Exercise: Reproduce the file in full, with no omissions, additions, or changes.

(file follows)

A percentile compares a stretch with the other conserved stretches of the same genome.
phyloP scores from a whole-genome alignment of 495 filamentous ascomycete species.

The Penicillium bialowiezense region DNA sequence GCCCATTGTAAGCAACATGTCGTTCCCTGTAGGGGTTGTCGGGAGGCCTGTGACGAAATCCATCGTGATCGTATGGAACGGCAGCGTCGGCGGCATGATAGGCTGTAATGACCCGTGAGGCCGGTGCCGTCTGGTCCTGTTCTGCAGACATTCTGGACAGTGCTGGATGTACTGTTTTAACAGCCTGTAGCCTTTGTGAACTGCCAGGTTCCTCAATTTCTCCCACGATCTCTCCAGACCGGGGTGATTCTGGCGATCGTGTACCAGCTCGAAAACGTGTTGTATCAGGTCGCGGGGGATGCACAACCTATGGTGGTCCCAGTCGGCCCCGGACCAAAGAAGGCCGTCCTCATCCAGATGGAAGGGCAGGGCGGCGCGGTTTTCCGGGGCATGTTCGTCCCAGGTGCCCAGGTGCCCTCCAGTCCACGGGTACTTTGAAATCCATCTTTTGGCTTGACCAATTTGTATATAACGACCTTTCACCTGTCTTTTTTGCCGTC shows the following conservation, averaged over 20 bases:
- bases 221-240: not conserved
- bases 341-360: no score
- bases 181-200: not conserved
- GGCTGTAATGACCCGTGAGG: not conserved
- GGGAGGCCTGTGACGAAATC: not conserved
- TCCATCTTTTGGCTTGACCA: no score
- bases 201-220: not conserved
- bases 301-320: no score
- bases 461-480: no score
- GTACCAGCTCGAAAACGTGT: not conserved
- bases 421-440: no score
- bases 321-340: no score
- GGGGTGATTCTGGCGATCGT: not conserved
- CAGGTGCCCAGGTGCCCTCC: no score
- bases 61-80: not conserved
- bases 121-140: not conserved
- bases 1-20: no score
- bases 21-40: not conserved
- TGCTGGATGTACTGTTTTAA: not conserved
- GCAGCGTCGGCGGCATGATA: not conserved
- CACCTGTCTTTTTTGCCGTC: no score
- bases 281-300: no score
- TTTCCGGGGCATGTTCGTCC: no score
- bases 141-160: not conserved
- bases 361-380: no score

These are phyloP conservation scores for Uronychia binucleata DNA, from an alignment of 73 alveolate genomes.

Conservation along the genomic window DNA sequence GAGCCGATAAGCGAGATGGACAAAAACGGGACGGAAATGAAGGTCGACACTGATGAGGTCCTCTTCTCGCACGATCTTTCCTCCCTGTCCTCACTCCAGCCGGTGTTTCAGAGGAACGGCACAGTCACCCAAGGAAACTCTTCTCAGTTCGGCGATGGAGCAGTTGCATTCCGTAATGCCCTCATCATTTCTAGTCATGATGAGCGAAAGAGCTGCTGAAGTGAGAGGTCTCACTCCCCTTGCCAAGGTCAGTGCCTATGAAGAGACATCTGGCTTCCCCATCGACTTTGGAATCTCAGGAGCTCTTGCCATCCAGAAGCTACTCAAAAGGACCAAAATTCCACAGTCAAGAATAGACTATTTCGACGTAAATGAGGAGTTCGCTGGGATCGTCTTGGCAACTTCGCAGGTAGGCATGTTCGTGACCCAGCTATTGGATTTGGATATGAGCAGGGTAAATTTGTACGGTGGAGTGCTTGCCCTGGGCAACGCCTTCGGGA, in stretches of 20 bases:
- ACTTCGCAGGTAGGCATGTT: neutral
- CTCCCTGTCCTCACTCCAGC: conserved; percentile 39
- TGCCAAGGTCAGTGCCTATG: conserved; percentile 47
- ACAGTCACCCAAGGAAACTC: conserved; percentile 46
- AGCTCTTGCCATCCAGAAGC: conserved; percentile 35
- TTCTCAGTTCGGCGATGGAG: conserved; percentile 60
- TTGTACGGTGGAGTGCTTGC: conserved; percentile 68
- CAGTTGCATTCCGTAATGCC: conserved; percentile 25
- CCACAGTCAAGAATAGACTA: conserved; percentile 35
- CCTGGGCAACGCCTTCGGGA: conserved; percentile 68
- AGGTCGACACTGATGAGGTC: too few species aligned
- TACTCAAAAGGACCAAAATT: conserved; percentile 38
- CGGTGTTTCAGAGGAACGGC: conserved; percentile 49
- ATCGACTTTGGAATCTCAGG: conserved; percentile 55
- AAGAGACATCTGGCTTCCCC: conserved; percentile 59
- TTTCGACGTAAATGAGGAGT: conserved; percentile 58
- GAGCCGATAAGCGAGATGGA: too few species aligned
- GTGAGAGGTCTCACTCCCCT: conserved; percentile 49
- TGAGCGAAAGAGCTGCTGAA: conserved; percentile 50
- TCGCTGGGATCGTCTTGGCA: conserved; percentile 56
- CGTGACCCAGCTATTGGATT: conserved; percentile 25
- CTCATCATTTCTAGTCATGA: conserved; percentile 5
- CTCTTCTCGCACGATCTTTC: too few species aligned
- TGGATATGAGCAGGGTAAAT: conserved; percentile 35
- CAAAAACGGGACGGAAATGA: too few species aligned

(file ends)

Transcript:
A percentile compares a stretch with the other conserved stretches of the same genome.
phyloP scores from a whole-genome alignment of 495 filamentous ascomycete species.

The Penicillium bialowiezense region DNA sequence GCCCATTGTAAGCAACATGTCGTTCCCTGTAGGGGTTGTCGGGAGGCCTGTGACGAAATCCATCGTGATCGTATGGAACGGCAGCGTCGGCGGCATGATAGGCTGTAATGACCCGTGAGGCCGGTGCCGTCTGGTCCTGTTCTGCAGACATTCTGGACAGTGCTGGATGTACTGTTTTAACAGCCTGTAGCCTTTGTGAACTGCCAGGTTCCTCAATTTCTCCCACGATCTCTCCAGACCGGGGTGATTCTGGCGATCGTGTACCAGCTCGAAAACGTGTTGTATCAGGTCGCGGGGGATGCACAACCTATGGTGGTCCCAGTCGGCCCCGGACCAAAGAAGGCCGTCCTCATCCAGATGGAAGGGCAGGGCGGCGCGGTTTTCCGGGGCATGTTCGTCCCAGGTGCCCAGGTGCCCTCCAGTCCACGGGTACTTTGAAATCCATCTTTTGGCTTGACCAATTTGTATATAACGACCTTTCACCTGTCTTTTTTGCCGTC shows the following conservation, averaged over 20 bases:
- bases 221-240: not conserved
- bases 341-360: no score
- bases 181-200: not conserved
- GGCTGTAATGACCCGTGAGG: not conserved
- GGGAGGCCTGTGACGAAATC: not conserved
- TCCATCTTTTGGCTTGACCA: no score
- bases 201-220: not conserved
- bases 301-320: no score
- bases 461-480: no score
- GTACCAGCTCGAAAACGTGT: not conserved
- bases 421-440: no score
- bases 321-340: no score
- GGGGTGATTCTGGCGATCGT: not conserved
- CAGGTGCCCAGGTGCCCTCC: no score
- bases 61-80: not conserved
- bases 121-140: not conserved
- bases 1-20: no score
- bases 21-40: not conserved
- TGCTGGATGTACTGTTTTAA: not conserved
- GCAGCGTCGGCGGCATGATA: not conserved
- CACCTGTCTTTTTTGCCGTC: no score
- bases 281-300: no score
- TTTCCGGGGCATGTTCGTCC: no score
- bases 141-160: not conserved
- bases 361-380: no score

These are phyloP conservation scores for Uronychia binucleata DNA, from an alignment of 73 alveolate genomes.

Conservation along the genomic window DNA sequence GAGCCGATAAGCGAGATGGACAAAAACGGGACGGAAATGAAGGTCGACACTGATGAGGTCCTCTTCTCGCACGATCTTTCCTCCCTGTCCTCACTCCAGCCGGTGTTTCAGAGGAACGGCACAGTCACCCAAGGAAACTCTTCTCAGTTCGGCGATGGAGCAGTTGCATTCCGTAATGCCCTCATCATTTCTAGTCATGATGAGCGAAAGAGCTGCTGAAGTGAGAGGTCTCACTCCCCTTGCCAAGGTCAGTGCCTATGAAGAGACATCTGGCTTCCCCATCGACTTTGGAATCTCAGGAGCTCTTGCCATCCAGAAGCTACTCAAAAGGACCAAAATTCCACAGTCAAGAATAGACTATTTCGACGTAAATGAGGAGTTCGCTGGGATCGTCTTGGCAACTTCGCAGGTAGGCATGTTCGTGACCCAGCTATTGGATTTGGATATGAGCAGGGTAAATTTGTACGGTGGAGTGCTTGCCCTGGGCAACGCCTTCGGGA, in stretches of 20 bases:
- ACTTCGCAGGTAGGCATGTT: neutral
- CTCCCTGTCCTCACTCCAGC: conserved; percentile 39
- TGCCAAGGTCAGTGCCTATG: conserved; percentile 47
- ACAGTCACCCAAGGAAACTC: conserved; percentile 46
- AGCTCTTGCCATCCAGAAGC: conserved; percentile 35
- TTCTCAGTTCGGCGATGGAG: conserved; percentile 60
- TTGTACGGTGGAGTGCTTGC: conserved; percentile 68
- CAGTTGCATTCCGTAATGCC: conserved; percentile 25
- CCACAGTCAAGAATAGACTA: conserved; percentile 35
- CCTGGGCAACGCCTTCGGGA: conserved; percentile 68
- AGGTCGACACTGATGAGGTC: too few species aligned
- TACTCAAAAGGACCAAAATT: conserved; percentile 38
- CGGTGTTTCAGAGGAACGGC: conserved; percentile 49
- ATCGACTTTGGAATCTCAGG: conserved; percentile 55
- AAGAGACATCTGGCTTCCCC: conserved; percentile 59
- TTTCGACGTAAATGAGGAGT: conserved; percentile 58
- GAGCCGATAAGCGAGATGGA: too few species aligned
- GTGAGAGGTCTCACTCCCCT: conserved; percentile 49
- TGAGCGAAAGAGCTGCTGAA: conserved; percentile 50
- TCGCTGGGATCGTCTTGGCA: conserved; percentile 56
- CGTGACCCAGCTATTGGATT: conserved; percentile 25
- CTCATCATTTCTAGTCATGA: conserved; percentile 5
- CTCTTCTCGCACGATCTTTC: too few species aligned
- TGGATATGAGCAGGGTAAAT: conserved; percentile 35
- CAAAAACGGGACGGAAATGA: too few species aligned